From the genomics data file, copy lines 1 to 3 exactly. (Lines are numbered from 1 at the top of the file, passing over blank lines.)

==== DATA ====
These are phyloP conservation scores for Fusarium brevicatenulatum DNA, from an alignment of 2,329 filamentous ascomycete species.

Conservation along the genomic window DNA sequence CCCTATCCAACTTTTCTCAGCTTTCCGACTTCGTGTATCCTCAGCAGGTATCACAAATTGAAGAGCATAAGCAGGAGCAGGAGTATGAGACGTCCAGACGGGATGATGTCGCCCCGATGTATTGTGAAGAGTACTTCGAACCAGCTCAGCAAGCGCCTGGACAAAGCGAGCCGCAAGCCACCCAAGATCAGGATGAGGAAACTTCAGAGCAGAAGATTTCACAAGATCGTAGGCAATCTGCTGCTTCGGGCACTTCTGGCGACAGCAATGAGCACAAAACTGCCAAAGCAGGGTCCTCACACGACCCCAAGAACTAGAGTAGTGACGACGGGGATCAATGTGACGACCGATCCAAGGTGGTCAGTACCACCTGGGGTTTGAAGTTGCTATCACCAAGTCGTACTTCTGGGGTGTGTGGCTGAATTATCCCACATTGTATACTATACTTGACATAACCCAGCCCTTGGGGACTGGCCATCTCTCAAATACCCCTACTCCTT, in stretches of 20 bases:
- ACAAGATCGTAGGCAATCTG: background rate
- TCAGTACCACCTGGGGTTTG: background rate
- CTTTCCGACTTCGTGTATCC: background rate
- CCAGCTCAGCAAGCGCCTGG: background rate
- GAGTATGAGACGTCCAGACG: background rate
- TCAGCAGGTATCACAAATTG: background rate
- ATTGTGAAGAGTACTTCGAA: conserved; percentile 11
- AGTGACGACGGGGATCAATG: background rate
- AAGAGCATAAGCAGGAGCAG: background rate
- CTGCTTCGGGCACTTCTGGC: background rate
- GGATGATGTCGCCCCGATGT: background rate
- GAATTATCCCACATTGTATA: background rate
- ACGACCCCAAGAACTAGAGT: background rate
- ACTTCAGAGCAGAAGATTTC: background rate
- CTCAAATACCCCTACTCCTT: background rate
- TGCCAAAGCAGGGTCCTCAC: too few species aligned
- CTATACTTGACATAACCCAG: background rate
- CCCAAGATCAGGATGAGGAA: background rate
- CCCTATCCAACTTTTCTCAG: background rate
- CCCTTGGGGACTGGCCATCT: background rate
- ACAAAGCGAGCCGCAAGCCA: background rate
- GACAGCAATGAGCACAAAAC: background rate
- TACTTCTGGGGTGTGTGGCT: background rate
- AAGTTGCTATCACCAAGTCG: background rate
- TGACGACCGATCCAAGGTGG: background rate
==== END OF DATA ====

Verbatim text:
These are phyloP conservation scores for Fusarium brevicatenulatum DNA, from an alignment of 2,329 filamentous ascomycete species.

Conservation along the genomic window DNA sequence CCCTATCCAACTTTTCTCAGCTTTCCGACTTCGTGTATCCTCAGCAGGTATCACAAATTGAAGAGCATAAGCAGGAGCAGGAGTATGAGACGTCCAGACGGGATGATGTCGCCCCGATGTATTGTGAAGAGTACTTCGAACCAGCTCAGCAAGCGCCTGGACAAAGCGAGCCGCAAGCCACCCAAGATCAGGATGAGGAAACTTCAGAGCAGAAGATTTCACAAGATCGTAGGCAATCTGCTGCTTCGGGCACTTCTGGCGACAGCAATGAGCACAAAACTGCCAAAGCAGGGTCCTCACACGACCCCAAGAACTAGAGTAGTGACGACGGGGATCAATGTGACGACCGATCCAAGGTGGTCAGTACCACCTGGGGTTTGAAGTTGCTATCACCAAGTCGTACTTCTGGGGTGTGTGGCTGAATTATCCCACATTGTATACTATACTTGACATAACCCAGCCCTTGGGGACTGGCCATCTCTCAAATACCCCTACTCCTT, in stretches of 20 bases:
- ACAAGATCGTAGGCAATCTG: background rate